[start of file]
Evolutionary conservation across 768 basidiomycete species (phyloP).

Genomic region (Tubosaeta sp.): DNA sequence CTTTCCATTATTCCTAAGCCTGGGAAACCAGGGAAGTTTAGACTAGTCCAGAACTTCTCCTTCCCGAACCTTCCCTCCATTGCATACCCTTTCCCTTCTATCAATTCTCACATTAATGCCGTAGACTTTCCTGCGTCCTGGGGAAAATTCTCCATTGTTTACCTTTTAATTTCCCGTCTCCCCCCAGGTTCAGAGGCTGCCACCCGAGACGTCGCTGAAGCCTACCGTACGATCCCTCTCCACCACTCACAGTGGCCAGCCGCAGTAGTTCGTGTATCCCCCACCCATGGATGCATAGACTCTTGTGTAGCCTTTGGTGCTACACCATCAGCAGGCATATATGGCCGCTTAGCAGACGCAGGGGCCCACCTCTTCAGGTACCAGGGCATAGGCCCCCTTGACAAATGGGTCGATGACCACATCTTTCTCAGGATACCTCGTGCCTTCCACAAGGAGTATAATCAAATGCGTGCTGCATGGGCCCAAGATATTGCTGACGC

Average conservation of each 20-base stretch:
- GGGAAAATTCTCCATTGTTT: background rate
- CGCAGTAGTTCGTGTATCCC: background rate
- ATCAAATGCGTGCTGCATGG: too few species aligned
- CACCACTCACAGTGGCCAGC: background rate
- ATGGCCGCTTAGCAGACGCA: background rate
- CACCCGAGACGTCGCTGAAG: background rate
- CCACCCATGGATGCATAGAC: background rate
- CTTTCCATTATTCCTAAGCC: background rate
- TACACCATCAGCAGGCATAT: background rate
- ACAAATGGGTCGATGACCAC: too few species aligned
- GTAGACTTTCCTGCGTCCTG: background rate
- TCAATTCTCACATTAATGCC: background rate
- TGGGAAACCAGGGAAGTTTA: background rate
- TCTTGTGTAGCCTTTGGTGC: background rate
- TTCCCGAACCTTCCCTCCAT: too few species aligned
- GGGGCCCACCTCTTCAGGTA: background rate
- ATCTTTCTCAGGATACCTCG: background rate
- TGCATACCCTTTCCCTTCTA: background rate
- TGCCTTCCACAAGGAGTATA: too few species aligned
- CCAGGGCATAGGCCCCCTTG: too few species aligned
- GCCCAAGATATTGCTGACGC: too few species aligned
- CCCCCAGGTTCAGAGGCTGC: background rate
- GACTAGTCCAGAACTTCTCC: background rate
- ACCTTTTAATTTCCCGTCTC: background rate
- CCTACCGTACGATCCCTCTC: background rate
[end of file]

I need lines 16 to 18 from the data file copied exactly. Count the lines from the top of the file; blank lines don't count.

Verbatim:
- TGGGAAACCAGGGAAGTTTA: background rate
- TCTTGTGTAGCCTTTGGTGC: background rate
- TTCCCGAACCTTCCCTCCAT: too few species aligned